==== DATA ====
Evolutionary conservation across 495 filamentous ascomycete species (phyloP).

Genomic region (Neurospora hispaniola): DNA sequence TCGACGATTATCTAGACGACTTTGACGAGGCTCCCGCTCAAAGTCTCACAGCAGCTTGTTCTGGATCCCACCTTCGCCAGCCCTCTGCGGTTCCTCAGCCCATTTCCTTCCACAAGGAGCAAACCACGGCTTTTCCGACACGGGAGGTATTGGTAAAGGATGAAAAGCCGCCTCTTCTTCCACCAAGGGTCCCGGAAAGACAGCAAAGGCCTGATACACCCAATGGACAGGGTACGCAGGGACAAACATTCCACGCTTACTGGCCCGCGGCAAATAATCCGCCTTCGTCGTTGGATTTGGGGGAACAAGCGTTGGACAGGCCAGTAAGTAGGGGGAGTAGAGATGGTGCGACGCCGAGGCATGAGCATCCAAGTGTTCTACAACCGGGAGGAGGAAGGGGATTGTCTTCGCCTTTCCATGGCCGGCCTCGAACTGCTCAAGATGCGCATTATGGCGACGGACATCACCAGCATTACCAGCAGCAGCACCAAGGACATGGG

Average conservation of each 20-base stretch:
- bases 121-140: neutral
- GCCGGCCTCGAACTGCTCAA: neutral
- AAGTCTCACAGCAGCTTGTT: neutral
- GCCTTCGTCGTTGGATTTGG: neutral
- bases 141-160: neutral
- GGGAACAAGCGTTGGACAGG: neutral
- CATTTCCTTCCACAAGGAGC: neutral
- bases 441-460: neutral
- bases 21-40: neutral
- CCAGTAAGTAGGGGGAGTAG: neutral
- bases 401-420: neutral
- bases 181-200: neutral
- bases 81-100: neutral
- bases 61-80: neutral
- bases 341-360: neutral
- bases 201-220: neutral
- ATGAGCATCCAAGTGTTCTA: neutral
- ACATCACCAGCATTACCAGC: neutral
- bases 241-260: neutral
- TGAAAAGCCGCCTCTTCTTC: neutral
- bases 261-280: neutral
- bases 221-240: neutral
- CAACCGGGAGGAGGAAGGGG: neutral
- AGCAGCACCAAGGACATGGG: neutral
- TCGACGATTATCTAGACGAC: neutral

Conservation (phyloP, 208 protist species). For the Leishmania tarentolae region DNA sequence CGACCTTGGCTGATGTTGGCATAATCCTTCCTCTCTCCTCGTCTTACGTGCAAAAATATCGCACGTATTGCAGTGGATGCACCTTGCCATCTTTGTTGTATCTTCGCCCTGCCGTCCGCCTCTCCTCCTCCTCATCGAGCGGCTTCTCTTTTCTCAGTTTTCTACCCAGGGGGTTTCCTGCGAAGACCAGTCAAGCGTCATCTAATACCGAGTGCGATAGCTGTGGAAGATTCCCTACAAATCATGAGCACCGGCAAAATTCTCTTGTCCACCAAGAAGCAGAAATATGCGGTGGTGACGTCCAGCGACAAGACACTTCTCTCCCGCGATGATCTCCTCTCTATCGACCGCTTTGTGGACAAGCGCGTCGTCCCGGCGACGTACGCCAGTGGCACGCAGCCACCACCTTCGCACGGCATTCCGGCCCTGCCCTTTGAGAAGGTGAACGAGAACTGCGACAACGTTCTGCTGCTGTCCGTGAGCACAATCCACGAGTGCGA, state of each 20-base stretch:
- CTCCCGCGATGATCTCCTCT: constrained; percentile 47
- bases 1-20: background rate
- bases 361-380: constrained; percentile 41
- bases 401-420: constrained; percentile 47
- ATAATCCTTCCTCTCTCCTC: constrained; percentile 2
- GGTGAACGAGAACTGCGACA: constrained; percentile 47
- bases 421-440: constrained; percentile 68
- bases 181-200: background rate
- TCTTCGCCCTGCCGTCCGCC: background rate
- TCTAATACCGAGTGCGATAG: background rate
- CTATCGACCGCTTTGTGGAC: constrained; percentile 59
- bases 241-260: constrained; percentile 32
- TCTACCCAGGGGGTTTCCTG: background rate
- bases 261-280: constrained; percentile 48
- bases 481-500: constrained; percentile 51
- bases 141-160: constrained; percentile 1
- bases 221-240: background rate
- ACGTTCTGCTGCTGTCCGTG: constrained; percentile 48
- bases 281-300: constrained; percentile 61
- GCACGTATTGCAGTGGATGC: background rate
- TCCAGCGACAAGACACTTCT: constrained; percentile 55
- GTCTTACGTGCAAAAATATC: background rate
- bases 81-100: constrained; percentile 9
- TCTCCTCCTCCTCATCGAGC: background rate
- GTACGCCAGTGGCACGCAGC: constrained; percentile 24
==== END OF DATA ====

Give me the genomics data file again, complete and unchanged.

Evolutionary conservation across 495 filamentous ascomycete species (phyloP).

Genomic region (Neurospora hispaniola): DNA sequence TCGACGATTATCTAGACGACTTTGACGAGGCTCCCGCTCAAAGTCTCACAGCAGCTTGTTCTGGATCCCACCTTCGCCAGCCCTCTGCGGTTCCTCAGCCCATTTCCTTCCACAAGGAGCAAACCACGGCTTTTCCGACACGGGAGGTATTGGTAAAGGATGAAAAGCCGCCTCTTCTTCCACCAAGGGTCCCGGAAAGACAGCAAAGGCCTGATACACCCAATGGACAGGGTACGCAGGGACAAACATTCCACGCTTACTGGCCCGCGGCAAATAATCCGCCTTCGTCGTTGGATTTGGGGGAACAAGCGTTGGACAGGCCAGTAAGTAGGGGGAGTAGAGATGGTGCGACGCCGAGGCATGAGCATCCAAGTGTTCTACAACCGGGAGGAGGAAGGGGATTGTCTTCGCCTTTCCATGGCCGGCCTCGAACTGCTCAAGATGCGCATTATGGCGACGGACATCACCAGCATTACCAGCAGCAGCACCAAGGACATGGG

Average conservation of each 20-base stretch:
- bases 121-140: neutral
- GCCGGCCTCGAACTGCTCAA: neutral
- AAGTCTCACAGCAGCTTGTT: neutral
- GCCTTCGTCGTTGGATTTGG: neutral
- bases 141-160: neutral
- GGGAACAAGCGTTGGACAGG: neutral
- CATTTCCTTCCACAAGGAGC: neutral
- bases 441-460: neutral
- bases 21-40: neutral
- CCAGTAAGTAGGGGGAGTAG: neutral
- bases 401-420: neutral
- bases 181-200: neutral
- bases 81-100: neutral
- bases 61-80: neutral
- bases 341-360: neutral
- bases 201-220: neutral
- ATGAGCATCCAAGTGTTCTA: neutral
- ACATCACCAGCATTACCAGC: neutral
- bases 241-260: neutral
- TGAAAAGCCGCCTCTTCTTC: neutral
- bases 261-280: neutral
- bases 221-240: neutral
- CAACCGGGAGGAGGAAGGGG: neutral
- AGCAGCACCAAGGACATGGG: neutral
- TCGACGATTATCTAGACGAC: neutral

Conservation (phyloP, 208 protist species). For the Leishmania tarentolae region DNA sequence CGACCTTGGCTGATGTTGGCATAATCCTTCCTCTCTCCTCGTCTTACGTGCAAAAATATCGCACGTATTGCAGTGGATGCACCTTGCCATCTTTGTTGTATCTTCGCCCTGCCGTCCGCCTCTCCTCCTCCTCATCGAGCGGCTTCTCTTTTCTCAGTTTTCTACCCAGGGGGTTTCCTGCGAAGACCAGTCAAGCGTCATCTAATACCGAGTGCGATAGCTGTGGAAGATTCCCTACAAATCATGAGCACCGGCAAAATTCTCTTGTCCACCAAGAAGCAGAAATATGCGGTGGTGACGTCCAGCGACAAGACACTTCTCTCCCGCGATGATCTCCTCTCTATCGACCGCTTTGTGGACAAGCGCGTCGTCCCGGCGACGTACGCCAGTGGCACGCAGCCACCACCTTCGCACGGCATTCCGGCCCTGCCCTTTGAGAAGGTGAACGAGAACTGCGACAACGTTCTGCTGCTGTCCGTGAGCACAATCCACGAGTGCGA, state of each 20-base stretch:
- CTCCCGCGATGATCTCCTCT: constrained; percentile 47
- bases 1-20: background rate
- bases 361-380: constrained; percentile 41
- bases 401-420: constrained; percentile 47
- ATAATCCTTCCTCTCTCCTC: constrained; percentile 2
- GGTGAACGAGAACTGCGACA: constrained; percentile 47
- bases 421-440: constrained; percentile 68
- bases 181-200: background rate
- TCTTCGCCCTGCCGTCCGCC: background rate
- TCTAATACCGAGTGCGATAG: background rate
- CTATCGACCGCTTTGTGGAC: constrained; percentile 59
- bases 241-260: constrained; percentile 32
- TCTACCCAGGGGGTTTCCTG: background rate
- bases 261-280: constrained; percentile 48
- bases 481-500: constrained; percentile 51
- bases 141-160: constrained; percentile 1
- bases 221-240: background rate
- ACGTTCTGCTGCTGTCCGTG: constrained; percentile 48
- bases 281-300: constrained; percentile 61
- GCACGTATTGCAGTGGATGC: background rate
- TCCAGCGACAAGACACTTCT: constrained; percentile 55
- GTCTTACGTGCAAAAATATC: background rate
- bases 81-100: constrained; percentile 9
- TCTCCTCCTCCTCATCGAGC: background rate
- GTACGCCAGTGGCACGCAGC: constrained; percentile 24